The new high school sports season is barely underway, and I have a hero already.
His name is Jeremy Flores, the new athletic director at Chambersburg in south central Pennsylvania.
Flores laid it on the line in a meeting with parents of athletes two weeks ago, and his actions should be a template for other school officials on handling parents proactively.
Chambersburg recently had become a swamp for the relations between parents and coaches.
From a series of newspaper articles distributed to various high school sports reporters around the state by Dave Burman of 105.5 FM in Lewistown, it seemed as if some Chambersburg parents were more interested in getting coaches fired, or at least in hot water, than seeing their school’s sports programs succeed.
Groups of parents went after the last two girls basketball coaches, including recently with a 54-page booklet that reportedly featured statistics, surveys and “catchy artwork” in an effort to get a coach fired.
After that perceived success, parents set their sights on the football coach. There were even reported rumblings that the baseball coach, Bob Thomas, who had a streak of 50 consecutive winning seasons broken this past year, was next on the hit list.
With Flores in charge now, the chain of command will go like this: athletes and parents, to assistant coaches, to the head coach, to the athletic director, to the high school principal, to the superintendent, and then to the school board.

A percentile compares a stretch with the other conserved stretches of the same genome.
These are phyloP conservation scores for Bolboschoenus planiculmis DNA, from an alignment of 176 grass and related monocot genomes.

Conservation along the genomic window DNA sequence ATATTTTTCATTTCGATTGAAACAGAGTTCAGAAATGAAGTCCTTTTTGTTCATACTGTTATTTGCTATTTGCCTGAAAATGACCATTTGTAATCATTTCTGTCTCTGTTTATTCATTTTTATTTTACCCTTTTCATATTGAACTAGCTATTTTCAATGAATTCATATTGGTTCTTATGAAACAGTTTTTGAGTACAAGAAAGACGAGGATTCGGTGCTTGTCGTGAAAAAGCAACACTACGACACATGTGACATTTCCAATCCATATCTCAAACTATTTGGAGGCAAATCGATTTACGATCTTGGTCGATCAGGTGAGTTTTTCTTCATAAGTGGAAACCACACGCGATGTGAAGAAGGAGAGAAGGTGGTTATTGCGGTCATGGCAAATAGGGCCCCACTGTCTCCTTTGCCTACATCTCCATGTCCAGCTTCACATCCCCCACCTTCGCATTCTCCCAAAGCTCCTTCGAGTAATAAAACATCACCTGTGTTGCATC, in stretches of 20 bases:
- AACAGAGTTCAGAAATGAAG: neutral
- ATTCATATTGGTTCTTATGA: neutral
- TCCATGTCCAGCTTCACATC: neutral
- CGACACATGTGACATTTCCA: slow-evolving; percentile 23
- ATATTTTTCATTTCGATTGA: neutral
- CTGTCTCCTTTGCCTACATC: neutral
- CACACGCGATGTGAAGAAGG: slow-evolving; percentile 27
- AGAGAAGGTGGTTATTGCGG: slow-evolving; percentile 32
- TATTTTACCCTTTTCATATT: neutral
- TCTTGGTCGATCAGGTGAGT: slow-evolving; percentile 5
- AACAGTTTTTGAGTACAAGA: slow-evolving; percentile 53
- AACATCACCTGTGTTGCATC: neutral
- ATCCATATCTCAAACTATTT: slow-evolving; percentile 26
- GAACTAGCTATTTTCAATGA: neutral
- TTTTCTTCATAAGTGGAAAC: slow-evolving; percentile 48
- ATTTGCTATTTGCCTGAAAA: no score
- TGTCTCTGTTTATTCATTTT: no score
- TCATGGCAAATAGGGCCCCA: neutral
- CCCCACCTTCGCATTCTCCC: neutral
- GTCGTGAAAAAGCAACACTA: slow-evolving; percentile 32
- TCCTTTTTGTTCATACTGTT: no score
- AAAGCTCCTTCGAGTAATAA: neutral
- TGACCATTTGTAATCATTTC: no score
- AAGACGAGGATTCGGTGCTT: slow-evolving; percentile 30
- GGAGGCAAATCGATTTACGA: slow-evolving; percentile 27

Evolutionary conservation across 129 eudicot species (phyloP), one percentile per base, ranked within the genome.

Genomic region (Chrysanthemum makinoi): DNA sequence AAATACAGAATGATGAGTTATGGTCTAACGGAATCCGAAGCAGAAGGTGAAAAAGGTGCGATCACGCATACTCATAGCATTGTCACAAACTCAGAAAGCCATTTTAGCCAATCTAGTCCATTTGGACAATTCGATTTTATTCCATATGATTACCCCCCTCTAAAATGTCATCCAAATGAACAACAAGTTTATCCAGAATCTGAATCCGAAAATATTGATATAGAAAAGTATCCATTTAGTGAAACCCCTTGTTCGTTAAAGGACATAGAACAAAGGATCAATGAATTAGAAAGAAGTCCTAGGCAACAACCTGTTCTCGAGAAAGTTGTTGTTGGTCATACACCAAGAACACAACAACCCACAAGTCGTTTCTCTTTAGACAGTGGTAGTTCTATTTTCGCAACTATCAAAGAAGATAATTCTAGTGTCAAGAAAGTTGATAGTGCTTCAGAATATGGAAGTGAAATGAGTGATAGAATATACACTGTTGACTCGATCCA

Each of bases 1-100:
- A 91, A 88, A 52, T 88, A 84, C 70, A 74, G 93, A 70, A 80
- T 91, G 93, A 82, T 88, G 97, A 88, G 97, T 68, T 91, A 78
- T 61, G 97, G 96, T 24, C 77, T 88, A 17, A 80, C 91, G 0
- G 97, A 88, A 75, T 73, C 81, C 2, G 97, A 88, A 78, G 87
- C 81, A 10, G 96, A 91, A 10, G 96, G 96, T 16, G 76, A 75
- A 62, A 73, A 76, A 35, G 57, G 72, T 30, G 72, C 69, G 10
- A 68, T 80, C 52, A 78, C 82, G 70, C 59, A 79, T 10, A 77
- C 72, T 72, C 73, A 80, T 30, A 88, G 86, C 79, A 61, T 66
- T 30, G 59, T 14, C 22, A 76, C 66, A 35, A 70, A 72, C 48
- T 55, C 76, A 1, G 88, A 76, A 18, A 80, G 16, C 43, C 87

When a parent does talk to a coach, Flores said several areas of discussion are off limits such as playing time, team strategy, play calling and other athletes on the team.
“I believe 99.9 percent of the time, things can be resolved if you talk to a coach, because a lot of times, it’s for a miscommunication or something with a simple solution,” Flores told the Chambersburg Public Opinion.
This is not to say all athletic parents are clunk heads. The vast majority enjoy watching their children perform and are in boosters clubs for all the right reasons.
Part of the problem is the parent who leads a successful effort to oust a coach, then brags about it as if he has bagged a trophy animal on an African safari. It then encourages others to do the same.
Three of the four winningest football coaches in WPIAL history — Jim Render of Upper St. Clair, Joe Hamilton of Blackhawk and Jack McCurry of North Hills — endured efforts of misguided parents who wanted to see pink slips issued.
Several Alle-Kiski Valley school boards, to their credit, won’t even listen to a public berating of coaches, unlike what Chambersburg was apparently allowing. Quieter channels need to be created for parents to address concerns.
Parents would be much better off if they taught their children to see that disappointments and perceived slights are part of life and must be dealt with, sooner or later, in their adult years. I have interviewed dozens of ex-high school athletes on and off the record who had to deal with being passed over for promotions or more executive involvement in banking, law enforcement, education and other fields.
The ones who were able to reach back into their athletic and other youth endeavors were often best equipped to handle disappointments.
Flores said response to the meeting was positive.
“We haven’t had one bit of negative feedback or emails, I think people appreciate that we were being up front,” Flores said Tuesday. “I am a big advocate of communication. We also have a 24-hour rule. After a game if someone is upset, we have them cool down for 24 hours, then if they are still concerned, call us and set up a meeting.”
George Guido is a Valley News Dispatch scholastic sports correspondent. His column appears Wednesdays.